Student representatives will be leading the effort to find out how New Westminster Secondary School students feel about the presence of police in schools.
The school district is reviewing the future of the child and youth liaison officer program that has run in a longstanding partnership with the New Westminster Police Department.The future of that partnership is now up in the air against the global backdrop of protest in the wake of killings of Black and Indigenous people during encounters with police.
The district has committed to review the issue through a “trauma-informed lens,” keeping in mind that the presence of police can be a source of trauma for BIPOC (Black, Indigenous, people of colour) students and staff.
In the past, there have been three child and youth liaison officers in the school district: one serving the district’s 11 elementary and middle schools, one at NWSS, and a community-based officer who works with the district’s alternate programs and provides extra after-hours support. The positions are all paid for by the police department, and the three officers have been temporarily reassigned to other duties while the school district considers the future of the liaison program.
At the school board’s Nov. 17 education committee meeting, the board’s three Student Voice reps from NWSS reported they’ll be taking the lead on getting input from students.
“We are excited to play a role in gathering and providing feedback from the students at NWSS,” Anastasija Petrovic told trustees. “We recognize that many students do not know much, if anything, about this partnership with the New Westminster police.”
To that end, student Jeryca Hechanova noted, the students will be using a PowerPoint presentation put together by the district’s director of instruction, Maureen McRae-Stanger. They’ll take that presentation into classrooms themselves, where possible, or provide a recorded version for teachers to use if they don’t want in-person visits by students who aren’t in their cohort.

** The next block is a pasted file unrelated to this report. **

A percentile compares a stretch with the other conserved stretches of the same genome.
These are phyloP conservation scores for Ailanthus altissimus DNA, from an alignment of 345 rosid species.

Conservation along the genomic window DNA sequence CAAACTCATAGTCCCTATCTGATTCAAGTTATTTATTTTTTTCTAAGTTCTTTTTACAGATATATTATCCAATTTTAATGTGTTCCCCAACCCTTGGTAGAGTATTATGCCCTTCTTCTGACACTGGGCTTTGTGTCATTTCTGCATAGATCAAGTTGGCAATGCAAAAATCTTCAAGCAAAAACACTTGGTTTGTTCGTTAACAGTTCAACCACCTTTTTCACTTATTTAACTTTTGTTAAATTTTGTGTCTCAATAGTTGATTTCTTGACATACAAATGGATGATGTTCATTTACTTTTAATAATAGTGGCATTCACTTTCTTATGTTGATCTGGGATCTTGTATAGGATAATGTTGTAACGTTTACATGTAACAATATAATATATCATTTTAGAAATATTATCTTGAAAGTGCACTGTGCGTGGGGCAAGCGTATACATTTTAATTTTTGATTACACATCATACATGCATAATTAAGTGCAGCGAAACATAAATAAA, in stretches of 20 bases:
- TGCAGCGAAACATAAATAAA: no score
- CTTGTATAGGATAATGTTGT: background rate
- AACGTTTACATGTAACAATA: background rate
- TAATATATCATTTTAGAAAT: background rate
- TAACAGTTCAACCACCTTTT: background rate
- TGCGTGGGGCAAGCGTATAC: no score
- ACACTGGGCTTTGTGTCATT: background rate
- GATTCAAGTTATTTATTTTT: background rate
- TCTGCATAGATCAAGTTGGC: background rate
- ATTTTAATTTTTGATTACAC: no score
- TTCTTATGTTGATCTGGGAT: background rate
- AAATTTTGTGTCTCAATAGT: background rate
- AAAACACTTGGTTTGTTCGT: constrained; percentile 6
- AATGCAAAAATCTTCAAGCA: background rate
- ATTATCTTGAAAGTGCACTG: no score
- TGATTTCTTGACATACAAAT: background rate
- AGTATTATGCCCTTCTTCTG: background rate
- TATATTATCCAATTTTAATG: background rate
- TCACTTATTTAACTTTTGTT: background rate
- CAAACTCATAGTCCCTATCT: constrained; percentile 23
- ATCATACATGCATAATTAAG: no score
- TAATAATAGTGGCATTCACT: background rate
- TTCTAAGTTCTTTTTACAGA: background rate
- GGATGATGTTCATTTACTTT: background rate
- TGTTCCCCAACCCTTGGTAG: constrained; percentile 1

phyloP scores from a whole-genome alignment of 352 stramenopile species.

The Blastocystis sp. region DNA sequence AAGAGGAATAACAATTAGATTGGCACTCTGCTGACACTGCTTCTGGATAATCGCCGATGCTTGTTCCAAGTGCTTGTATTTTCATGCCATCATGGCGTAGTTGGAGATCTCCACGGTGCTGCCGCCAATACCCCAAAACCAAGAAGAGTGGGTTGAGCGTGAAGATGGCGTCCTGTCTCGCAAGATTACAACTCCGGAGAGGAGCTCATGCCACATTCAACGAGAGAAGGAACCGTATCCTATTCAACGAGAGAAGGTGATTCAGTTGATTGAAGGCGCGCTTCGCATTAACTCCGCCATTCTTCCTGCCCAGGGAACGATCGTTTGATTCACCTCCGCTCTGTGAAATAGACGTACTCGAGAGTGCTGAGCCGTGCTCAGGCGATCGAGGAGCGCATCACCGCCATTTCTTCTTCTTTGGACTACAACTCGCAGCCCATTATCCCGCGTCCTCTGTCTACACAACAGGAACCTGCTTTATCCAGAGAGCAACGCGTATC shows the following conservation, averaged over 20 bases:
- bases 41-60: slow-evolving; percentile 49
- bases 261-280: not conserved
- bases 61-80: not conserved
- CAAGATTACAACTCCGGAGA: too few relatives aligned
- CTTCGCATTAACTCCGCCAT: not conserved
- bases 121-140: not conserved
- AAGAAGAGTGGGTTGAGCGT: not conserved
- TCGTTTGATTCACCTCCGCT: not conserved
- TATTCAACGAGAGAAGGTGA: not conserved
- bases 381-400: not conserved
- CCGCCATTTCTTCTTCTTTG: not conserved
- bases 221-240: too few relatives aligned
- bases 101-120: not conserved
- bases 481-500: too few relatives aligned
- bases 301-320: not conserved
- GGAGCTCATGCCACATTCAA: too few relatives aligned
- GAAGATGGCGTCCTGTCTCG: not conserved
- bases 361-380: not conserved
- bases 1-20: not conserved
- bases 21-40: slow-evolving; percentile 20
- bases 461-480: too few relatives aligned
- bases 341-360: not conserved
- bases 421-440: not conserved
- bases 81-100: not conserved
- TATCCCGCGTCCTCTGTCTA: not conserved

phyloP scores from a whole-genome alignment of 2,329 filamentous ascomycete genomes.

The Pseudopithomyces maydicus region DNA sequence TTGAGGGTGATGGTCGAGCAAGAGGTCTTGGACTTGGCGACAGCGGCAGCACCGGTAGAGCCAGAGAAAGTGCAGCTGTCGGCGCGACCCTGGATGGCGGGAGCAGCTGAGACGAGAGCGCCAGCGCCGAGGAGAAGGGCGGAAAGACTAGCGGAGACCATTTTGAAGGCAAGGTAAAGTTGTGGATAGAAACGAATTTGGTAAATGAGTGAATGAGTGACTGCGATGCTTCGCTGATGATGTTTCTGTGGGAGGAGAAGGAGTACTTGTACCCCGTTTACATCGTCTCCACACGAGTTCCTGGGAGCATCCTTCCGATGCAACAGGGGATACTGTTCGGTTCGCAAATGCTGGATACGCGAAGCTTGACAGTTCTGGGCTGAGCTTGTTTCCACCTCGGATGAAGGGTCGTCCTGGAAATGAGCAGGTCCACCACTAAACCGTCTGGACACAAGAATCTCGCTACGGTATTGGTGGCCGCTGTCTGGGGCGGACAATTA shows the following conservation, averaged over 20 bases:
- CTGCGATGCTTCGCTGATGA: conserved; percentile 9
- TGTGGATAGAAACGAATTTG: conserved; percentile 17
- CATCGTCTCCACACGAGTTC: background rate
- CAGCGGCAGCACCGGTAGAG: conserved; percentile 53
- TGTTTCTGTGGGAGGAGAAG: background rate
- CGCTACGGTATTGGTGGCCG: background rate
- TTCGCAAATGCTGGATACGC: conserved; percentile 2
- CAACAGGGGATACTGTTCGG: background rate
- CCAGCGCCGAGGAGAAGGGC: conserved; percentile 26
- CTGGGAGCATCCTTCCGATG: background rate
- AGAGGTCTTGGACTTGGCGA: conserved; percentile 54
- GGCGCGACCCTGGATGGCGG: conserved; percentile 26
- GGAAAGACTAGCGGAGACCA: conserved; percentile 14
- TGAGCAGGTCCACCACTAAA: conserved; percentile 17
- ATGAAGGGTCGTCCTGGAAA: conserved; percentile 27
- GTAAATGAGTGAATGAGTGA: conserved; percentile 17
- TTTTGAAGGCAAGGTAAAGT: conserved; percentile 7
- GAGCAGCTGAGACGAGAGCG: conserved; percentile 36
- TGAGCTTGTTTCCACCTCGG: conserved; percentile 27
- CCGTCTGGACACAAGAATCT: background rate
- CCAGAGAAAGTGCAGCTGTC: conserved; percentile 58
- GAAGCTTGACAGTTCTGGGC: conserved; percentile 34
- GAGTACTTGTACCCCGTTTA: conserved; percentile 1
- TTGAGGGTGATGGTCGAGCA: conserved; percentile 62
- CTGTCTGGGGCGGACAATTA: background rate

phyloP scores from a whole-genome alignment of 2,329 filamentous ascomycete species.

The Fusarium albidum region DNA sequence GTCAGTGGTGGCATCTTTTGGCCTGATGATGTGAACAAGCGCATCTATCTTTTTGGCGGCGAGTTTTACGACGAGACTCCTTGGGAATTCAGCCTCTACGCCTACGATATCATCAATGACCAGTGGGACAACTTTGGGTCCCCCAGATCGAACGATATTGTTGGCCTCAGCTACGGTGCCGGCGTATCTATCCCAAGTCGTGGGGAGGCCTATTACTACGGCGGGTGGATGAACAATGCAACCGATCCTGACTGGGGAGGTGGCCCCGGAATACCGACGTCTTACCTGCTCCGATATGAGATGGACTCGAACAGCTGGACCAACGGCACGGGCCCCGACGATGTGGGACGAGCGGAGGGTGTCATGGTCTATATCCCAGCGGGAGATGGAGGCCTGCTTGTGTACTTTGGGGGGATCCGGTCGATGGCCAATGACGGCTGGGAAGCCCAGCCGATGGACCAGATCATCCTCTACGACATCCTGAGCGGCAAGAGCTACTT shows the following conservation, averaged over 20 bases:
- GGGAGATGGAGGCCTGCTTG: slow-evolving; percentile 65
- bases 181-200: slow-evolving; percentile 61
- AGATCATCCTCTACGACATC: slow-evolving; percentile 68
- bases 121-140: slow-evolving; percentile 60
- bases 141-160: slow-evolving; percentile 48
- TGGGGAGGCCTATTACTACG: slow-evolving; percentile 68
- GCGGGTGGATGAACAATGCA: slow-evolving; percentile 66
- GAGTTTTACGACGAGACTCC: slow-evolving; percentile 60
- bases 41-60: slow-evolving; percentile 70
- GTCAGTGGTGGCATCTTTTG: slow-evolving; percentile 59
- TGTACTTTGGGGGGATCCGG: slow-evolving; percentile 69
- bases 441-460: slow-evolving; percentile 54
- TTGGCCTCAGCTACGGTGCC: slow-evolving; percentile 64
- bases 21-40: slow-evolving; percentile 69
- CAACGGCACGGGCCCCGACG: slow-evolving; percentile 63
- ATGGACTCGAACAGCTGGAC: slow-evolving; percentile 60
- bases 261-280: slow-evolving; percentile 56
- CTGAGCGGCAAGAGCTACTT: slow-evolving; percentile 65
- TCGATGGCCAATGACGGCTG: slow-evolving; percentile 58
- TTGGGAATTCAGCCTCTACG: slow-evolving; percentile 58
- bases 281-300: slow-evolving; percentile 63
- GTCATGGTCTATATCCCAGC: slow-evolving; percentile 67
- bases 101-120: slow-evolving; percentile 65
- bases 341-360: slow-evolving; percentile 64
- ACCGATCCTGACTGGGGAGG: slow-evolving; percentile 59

Students will be encouraged to direct their questions and comments to Student Voice reps.
The students will also use school announcements and the Student Voice Instagram account (@studentvoice_) to spread the word.
The Student Voice reps will also work on creating a survey to go out to students once they’ve had a chance to learn more about the program.
The student reps will then report back to the school board in January with results of the survey and more information about how NWSS students feel about the police liaison officer program.
Trustee Dee Beattie, who chairs the education committee, said the student perspective will be valuable in helping the district make its decision about the future of the program.
“I’m just thrilled that the high school students have taken on this project to find out and survey the high school students about the police liaison officers,” she said at the Nov. 24 school board meeting. “I think we’re going to get very important feedback to help guide us when we’re making any decisions about that work.”